Aristotle And Hobbes And Aristotle's Treatment Of Reason

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Oxford University defines reason as “explanation or justification for an action, an obvious cause to do something’ which in a way proves that ‘human being is rational by nature. Reason holds a very important place or in other words, it is a basic means of human survival. Philosophers like Aristotle, who strongly believed that best lived life is life devoted to philosophy, which means, reason as a way of life and not simply as a kind of intellectual inquiry, because philosophy is the highest form of rational activity. In this essay, I will explore how does two of the greatest philosophers of their time, Hobbes (1588-1679) and Aristotle (384 BC–322 BC), treatment of reason differ from one another for their own argument. I will do so by examining…show more content…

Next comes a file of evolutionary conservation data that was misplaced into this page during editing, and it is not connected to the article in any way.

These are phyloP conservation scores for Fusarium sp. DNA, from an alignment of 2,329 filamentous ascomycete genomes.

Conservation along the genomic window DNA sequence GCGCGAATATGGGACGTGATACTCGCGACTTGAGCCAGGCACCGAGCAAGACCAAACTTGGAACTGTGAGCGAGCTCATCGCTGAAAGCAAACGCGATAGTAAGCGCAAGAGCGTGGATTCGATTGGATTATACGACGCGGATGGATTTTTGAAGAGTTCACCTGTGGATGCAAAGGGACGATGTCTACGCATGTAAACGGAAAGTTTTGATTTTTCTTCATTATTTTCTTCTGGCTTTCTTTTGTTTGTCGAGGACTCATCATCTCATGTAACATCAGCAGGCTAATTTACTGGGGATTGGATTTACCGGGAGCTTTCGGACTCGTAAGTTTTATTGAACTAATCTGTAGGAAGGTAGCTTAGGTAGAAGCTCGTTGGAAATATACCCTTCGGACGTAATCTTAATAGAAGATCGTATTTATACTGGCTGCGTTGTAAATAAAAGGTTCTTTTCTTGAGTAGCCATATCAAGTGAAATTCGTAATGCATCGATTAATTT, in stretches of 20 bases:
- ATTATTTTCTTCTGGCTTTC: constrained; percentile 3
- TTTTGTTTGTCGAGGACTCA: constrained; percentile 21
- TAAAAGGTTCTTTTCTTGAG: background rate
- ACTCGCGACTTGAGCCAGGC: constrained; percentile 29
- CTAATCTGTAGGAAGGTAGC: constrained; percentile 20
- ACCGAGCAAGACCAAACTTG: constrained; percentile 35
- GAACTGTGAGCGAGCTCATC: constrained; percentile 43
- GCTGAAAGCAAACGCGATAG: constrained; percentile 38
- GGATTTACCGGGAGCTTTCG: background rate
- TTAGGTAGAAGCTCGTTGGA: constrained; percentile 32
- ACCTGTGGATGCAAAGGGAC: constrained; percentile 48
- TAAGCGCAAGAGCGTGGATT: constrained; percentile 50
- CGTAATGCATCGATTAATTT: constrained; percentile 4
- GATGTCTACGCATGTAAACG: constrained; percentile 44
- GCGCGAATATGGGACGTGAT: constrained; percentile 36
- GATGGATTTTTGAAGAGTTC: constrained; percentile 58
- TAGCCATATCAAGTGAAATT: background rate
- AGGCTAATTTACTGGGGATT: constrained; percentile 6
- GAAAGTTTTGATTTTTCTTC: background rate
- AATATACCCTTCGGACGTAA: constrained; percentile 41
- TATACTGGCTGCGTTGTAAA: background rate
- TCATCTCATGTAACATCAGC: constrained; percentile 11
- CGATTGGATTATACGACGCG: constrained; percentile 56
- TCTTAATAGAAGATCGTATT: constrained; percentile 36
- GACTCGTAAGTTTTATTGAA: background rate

This statement itself explains us to an extent that there is a difference in Aristotle’s and Hobbes reason of treatment. Where Hobbes is treating it as very pragmatic and earthly concept but at the same point Aristotle is using it as very idle concept in comparison to Hobbes. Hobbes argument is very much earthly and natural whereas Aristotle is using it in a vague term. Of course, we aim at happiness but obviously after knowing that we have what we need for our basic needs. For this statement here an argument can be, is knowing that we have what we want for our basic need, is not happiness? That may not be for some people. That’s where Aristotle forgets to introduce the concept of greed, with need. Fulfilling need and greed can be a happiness but if we look at this argument other way around, what about those people who struggle for a two square meals per day. Is getting food make them happy or they are just satisfied that they will not die of hunger or after getting food they start thinking constantly about next day without celebrating happiness, if they get happiness through that? If they are not celebrating happiness, so are they really aiming for happiness at all? This is where Aristotle is not using reasons to make clear his argument where at the same point Hobbes is making it clear through his reason for every point and also through his central concept of his text, which is ‘self-preservation’. As an example given earlier about needy man getting food is obviously for self- preservation more than happiness. But is not getting your self-preserved makes you happy? The answer to this question would be, to enjoy or to feel our happiness me must be alive. So, our first and basic aim should be to preserve ourselves. At places, Aristotle argument is not logical but rather psychological and ontological. Hobbes reason behind every action is ‘power’ which is very natural and universally accepted because

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